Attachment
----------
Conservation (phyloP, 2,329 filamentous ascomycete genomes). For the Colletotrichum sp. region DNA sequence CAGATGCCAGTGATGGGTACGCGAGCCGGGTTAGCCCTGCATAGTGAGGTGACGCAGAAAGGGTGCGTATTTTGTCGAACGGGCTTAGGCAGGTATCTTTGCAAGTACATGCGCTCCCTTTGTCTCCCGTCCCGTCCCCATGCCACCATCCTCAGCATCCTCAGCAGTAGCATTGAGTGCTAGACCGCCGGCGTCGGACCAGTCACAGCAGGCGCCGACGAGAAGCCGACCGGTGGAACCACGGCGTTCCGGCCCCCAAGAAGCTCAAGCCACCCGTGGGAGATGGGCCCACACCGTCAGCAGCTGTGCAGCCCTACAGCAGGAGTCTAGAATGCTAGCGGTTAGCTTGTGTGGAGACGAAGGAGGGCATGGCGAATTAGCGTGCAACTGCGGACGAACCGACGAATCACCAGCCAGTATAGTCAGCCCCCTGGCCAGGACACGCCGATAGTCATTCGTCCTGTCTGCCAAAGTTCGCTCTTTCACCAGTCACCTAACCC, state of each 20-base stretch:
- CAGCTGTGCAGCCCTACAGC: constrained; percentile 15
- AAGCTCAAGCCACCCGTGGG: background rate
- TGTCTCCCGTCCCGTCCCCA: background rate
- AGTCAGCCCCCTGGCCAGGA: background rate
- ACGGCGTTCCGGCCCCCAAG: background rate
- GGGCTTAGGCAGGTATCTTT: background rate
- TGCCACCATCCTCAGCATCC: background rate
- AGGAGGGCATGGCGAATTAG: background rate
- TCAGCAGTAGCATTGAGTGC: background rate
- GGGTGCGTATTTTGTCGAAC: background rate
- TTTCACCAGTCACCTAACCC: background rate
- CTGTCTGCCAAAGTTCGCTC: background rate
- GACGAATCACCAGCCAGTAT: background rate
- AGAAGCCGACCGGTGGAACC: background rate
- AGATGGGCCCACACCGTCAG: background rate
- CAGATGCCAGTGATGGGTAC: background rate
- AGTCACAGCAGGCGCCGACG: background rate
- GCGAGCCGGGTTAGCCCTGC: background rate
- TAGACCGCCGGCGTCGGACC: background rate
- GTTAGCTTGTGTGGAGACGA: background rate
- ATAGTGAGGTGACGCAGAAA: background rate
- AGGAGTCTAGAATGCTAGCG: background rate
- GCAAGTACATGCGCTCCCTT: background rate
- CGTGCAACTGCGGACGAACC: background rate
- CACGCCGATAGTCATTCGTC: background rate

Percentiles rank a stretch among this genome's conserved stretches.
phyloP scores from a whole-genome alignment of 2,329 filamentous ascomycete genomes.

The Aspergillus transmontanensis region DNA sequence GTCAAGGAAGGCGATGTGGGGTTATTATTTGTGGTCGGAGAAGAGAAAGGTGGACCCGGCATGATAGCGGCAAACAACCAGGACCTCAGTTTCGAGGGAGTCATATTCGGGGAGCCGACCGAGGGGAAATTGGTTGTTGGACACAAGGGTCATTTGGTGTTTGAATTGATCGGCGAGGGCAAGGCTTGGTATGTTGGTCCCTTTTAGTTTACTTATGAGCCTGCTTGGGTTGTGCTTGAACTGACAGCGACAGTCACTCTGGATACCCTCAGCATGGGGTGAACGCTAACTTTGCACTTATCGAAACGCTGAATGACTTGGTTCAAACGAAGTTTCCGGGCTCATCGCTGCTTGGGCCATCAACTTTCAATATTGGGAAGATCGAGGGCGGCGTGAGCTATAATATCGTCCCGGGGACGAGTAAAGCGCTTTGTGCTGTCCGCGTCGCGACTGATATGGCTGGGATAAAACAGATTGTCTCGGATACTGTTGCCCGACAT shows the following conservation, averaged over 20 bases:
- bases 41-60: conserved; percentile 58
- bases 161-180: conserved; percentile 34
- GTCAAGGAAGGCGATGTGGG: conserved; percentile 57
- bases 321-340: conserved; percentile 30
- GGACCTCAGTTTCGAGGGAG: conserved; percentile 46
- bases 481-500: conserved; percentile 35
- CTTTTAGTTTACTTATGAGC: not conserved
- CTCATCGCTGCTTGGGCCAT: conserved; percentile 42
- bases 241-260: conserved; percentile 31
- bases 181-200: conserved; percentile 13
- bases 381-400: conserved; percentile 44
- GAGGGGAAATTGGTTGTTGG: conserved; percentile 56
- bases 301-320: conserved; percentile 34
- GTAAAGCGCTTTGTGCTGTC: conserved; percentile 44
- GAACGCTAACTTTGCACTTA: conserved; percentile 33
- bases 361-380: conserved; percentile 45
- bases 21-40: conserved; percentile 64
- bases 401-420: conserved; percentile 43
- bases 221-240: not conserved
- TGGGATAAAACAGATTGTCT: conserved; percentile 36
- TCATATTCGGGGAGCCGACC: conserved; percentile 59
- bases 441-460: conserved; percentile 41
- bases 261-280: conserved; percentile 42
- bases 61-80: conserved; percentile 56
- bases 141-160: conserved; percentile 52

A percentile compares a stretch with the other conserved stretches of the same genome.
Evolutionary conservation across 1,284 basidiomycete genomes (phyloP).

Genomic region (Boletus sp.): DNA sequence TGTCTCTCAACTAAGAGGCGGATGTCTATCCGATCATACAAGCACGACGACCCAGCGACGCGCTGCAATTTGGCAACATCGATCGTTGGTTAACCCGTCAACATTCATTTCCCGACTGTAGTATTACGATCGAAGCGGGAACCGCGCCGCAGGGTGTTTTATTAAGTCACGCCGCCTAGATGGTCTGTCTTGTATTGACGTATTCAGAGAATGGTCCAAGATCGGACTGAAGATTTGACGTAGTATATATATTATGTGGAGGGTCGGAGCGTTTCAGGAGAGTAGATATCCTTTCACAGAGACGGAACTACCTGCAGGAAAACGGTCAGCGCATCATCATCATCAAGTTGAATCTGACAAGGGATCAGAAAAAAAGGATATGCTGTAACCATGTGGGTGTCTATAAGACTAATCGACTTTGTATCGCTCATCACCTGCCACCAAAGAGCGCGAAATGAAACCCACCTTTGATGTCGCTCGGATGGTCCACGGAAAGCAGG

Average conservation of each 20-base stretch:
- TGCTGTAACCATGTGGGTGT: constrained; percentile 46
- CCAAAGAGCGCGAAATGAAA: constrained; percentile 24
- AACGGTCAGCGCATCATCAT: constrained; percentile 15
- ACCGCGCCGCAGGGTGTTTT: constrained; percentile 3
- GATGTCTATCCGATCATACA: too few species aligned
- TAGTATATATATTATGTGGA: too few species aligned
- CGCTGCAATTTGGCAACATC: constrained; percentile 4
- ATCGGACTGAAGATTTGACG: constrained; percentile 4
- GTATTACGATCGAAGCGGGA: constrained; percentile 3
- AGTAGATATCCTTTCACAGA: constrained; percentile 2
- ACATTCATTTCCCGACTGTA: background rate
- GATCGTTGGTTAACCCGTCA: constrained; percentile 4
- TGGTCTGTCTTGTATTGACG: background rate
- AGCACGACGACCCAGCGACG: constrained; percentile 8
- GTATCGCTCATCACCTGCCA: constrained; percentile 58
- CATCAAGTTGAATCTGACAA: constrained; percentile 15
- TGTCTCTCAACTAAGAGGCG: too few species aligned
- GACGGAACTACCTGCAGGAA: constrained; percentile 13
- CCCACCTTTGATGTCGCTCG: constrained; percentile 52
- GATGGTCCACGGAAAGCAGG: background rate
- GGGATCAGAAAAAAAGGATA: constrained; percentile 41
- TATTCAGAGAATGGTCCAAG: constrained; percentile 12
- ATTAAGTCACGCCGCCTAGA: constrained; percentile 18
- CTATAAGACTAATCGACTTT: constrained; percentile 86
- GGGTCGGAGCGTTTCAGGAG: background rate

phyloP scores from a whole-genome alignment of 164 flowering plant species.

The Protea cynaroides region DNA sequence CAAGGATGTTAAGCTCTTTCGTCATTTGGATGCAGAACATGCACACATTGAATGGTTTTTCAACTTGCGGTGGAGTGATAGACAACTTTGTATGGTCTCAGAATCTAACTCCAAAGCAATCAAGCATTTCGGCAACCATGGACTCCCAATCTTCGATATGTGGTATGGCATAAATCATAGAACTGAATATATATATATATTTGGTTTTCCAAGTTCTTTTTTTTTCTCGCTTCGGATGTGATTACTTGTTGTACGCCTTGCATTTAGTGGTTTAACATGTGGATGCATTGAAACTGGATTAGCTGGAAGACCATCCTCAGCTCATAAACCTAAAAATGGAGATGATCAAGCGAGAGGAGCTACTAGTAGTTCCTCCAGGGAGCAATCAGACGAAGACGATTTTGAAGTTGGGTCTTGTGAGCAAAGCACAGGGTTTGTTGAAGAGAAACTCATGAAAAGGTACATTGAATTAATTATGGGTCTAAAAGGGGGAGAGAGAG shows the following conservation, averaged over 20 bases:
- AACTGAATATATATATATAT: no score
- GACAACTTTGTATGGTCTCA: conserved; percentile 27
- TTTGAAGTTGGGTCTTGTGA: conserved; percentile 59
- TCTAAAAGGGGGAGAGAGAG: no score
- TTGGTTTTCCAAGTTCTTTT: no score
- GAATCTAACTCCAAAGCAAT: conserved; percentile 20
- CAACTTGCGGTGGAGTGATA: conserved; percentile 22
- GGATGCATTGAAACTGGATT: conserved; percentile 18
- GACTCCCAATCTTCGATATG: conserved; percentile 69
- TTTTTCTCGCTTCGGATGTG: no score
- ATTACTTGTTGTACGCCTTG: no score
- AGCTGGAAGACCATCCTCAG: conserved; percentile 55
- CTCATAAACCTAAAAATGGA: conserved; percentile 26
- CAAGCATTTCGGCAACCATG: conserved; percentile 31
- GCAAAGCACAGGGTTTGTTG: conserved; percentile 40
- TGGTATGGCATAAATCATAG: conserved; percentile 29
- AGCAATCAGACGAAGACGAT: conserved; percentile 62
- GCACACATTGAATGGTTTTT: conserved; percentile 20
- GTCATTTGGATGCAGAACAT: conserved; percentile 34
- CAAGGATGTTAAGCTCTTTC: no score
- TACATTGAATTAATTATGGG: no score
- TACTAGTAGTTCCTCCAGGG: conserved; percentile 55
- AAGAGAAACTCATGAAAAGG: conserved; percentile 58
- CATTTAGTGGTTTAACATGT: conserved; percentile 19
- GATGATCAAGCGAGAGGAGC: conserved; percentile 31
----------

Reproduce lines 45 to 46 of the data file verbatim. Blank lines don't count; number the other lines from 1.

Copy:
- bases 361-380: conserved; percentile 45
- bases 21-40: conserved; percentile 64